I will finish this client file

I will create this proposal

I will send out my newsletter

Simple intentions can allow you to focus on a higher level, and help push away distractions that normally would have held you back.

Sitting by the pool: A practice in mental retreat

Photo courtesy of Martin Abegglen, twicepix

I wanted each of these posts to provide my readers with a unique insight or call to action. I hope that through my writings I can motivate some of you to make a small change that improves your business or life.

I wrote the title for this post before I had the content. I liked this title because everyone can immediately visualize the scene. You can see yourself lounging by the pool or dangling your legs in the water. You can feel the sunshine against your face. You can hear the water splashing against the pool wall or trickling from a waterfall. You can smell the fresh air and floral fragrances of the flowers flanking you.

This is a place where there is little stress and it is a place to recharge. It doesn’t matter what you do by the pool: swim, sunbathe, drink colorful beverages, read, people watch, sleep or think. From all this, you come away recharged. Even if you’re physically tired or exhausted at the end of the day, you’re mentally recharged.

Take a minute to think about or imagine your favorite poolside experience. Maybe it includes a poolside pedicure or the cute wait staff never letting your glass get empty. Was there a little cabana with a big screen TV? Did you have the right tunes or the perfect book? I see myself playfully splashing water on my friends.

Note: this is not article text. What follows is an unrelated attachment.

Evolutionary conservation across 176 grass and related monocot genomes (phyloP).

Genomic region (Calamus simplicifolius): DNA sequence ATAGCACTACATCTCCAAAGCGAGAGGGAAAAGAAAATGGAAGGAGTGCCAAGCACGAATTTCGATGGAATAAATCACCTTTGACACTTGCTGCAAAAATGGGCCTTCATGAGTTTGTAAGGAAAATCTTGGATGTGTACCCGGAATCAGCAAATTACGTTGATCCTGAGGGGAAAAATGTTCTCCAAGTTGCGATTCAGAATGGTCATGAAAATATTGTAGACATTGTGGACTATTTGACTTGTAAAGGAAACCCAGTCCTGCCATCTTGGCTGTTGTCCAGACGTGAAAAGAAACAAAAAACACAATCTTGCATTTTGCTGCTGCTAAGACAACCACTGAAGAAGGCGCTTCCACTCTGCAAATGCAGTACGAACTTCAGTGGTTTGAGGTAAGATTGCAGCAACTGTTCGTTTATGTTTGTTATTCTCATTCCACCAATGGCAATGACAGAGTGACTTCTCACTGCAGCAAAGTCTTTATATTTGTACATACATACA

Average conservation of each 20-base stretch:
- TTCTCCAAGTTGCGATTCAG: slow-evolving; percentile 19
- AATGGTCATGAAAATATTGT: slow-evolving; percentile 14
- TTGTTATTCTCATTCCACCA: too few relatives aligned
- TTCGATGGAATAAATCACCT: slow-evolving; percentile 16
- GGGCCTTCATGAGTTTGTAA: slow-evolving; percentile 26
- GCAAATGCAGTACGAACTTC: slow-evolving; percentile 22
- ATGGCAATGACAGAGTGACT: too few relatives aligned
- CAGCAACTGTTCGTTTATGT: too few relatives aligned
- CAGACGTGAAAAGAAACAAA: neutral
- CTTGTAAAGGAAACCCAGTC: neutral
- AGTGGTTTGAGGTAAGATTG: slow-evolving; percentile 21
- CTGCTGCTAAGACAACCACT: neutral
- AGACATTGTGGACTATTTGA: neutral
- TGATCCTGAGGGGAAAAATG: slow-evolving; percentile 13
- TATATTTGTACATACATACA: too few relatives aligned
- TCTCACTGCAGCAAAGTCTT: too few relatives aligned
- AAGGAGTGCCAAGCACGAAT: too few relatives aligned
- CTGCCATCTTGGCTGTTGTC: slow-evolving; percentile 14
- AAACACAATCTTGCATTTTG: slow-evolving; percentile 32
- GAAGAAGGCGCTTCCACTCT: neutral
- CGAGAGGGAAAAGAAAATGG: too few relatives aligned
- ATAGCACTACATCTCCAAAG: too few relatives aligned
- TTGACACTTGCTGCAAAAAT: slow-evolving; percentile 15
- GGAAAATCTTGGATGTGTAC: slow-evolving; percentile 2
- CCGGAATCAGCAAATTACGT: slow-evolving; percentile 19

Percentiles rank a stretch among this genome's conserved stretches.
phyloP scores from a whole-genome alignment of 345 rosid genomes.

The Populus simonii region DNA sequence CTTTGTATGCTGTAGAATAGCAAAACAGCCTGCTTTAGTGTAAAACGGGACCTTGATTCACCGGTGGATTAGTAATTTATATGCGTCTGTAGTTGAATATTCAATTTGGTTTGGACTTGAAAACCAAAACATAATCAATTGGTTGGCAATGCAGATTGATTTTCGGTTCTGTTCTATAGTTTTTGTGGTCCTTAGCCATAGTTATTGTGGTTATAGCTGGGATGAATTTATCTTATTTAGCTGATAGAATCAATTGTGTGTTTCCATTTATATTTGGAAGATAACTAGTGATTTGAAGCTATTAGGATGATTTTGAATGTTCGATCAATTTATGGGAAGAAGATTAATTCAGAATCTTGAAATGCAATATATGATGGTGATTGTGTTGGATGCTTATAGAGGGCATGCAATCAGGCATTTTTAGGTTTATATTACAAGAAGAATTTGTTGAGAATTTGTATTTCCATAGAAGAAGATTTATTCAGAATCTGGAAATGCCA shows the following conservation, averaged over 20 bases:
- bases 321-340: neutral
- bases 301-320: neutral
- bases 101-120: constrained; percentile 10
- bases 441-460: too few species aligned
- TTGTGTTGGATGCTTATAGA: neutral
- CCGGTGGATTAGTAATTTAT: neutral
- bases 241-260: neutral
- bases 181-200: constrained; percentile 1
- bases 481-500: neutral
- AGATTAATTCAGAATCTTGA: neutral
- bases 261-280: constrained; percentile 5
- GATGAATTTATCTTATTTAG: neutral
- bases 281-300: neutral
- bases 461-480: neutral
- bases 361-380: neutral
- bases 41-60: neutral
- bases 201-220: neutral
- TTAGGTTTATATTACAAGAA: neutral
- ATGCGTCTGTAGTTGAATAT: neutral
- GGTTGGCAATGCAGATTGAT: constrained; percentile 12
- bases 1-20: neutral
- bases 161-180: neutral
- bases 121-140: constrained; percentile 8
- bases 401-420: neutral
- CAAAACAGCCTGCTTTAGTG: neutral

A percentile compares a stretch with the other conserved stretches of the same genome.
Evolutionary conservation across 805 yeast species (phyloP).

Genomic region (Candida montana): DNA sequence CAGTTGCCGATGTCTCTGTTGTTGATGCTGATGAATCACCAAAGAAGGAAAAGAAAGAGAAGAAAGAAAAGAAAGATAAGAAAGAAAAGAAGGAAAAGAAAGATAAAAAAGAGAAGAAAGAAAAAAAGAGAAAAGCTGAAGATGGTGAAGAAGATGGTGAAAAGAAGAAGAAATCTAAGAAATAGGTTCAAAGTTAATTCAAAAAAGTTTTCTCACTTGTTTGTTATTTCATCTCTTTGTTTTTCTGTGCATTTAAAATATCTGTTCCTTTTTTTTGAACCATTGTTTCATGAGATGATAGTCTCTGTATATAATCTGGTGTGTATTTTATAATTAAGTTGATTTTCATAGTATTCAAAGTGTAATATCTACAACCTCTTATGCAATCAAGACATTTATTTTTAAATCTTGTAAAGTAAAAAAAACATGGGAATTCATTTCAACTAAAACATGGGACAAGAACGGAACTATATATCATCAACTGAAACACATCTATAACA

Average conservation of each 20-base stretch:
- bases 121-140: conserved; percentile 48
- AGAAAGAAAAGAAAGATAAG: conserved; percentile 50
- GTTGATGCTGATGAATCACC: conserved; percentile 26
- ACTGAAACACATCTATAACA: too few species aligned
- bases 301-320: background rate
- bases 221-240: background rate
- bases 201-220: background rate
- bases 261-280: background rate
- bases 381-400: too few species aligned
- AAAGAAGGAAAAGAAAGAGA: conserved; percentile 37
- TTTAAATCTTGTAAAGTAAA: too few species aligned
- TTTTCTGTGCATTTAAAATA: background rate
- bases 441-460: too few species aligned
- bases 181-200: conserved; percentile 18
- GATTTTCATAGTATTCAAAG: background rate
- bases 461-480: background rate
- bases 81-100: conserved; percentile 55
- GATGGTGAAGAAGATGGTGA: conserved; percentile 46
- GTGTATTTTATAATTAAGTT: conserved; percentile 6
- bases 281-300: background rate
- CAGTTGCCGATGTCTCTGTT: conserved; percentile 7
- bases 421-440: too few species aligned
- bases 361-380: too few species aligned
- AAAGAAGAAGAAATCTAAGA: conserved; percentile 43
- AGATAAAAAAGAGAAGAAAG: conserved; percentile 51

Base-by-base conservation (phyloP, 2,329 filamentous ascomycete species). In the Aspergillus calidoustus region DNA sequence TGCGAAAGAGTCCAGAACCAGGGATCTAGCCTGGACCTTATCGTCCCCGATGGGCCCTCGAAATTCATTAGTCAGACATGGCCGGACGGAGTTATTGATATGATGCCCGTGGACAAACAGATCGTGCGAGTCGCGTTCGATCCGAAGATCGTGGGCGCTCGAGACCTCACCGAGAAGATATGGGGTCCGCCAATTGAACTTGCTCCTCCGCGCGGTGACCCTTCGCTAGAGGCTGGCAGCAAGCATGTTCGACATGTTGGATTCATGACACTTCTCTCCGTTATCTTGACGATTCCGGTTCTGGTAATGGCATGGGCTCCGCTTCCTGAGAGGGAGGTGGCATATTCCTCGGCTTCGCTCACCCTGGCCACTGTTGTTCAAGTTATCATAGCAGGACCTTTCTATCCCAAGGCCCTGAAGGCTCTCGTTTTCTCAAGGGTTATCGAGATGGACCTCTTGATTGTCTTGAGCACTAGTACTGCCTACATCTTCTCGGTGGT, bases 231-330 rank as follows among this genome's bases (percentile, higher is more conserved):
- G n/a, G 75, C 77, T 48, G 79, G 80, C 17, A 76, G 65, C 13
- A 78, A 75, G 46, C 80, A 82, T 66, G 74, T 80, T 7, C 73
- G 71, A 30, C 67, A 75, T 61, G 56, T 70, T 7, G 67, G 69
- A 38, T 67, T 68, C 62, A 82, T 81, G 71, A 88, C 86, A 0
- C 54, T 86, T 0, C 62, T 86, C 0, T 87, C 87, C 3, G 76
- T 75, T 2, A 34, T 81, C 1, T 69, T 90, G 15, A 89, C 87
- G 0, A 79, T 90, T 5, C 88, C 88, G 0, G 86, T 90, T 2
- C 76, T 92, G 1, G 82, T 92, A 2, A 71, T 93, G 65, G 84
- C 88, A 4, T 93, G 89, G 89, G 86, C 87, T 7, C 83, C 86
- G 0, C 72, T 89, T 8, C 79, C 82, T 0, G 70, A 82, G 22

Whatever you did, I’m sure you felt relaxed.

That’s my point. It’s great to go to the pool. I encourage you to do this, or anything else that recharges you, as often as you can. And if the pool is several miles or several months away, you can bring the pool to you. Give yourself a ten-minute “pool” break everyday to recharge. Put it on your calendar. Relive your favorite recharge moments or preview the moments to come. See how it changes your stress level.


Seeking freedom from intrusion

Ding. Ding. Another text. Another e-mail. Oops – there goes the phone. Even if ignored there’s still the nagging buzzing of a voicemail left behind. All of these intrusions impact our ability to stay focused on one task. Rather than you managing your time, they manage your time.

It’s funny how we easily allow our priorities to get thrown out of whack. Intrusions in our daily routine should be planned, and if not planned, then an emergency. Remember the “office hours” of your professors in college? They set aside a specific period of the day to be pestered by their students. Perhaps we should follow this same idea.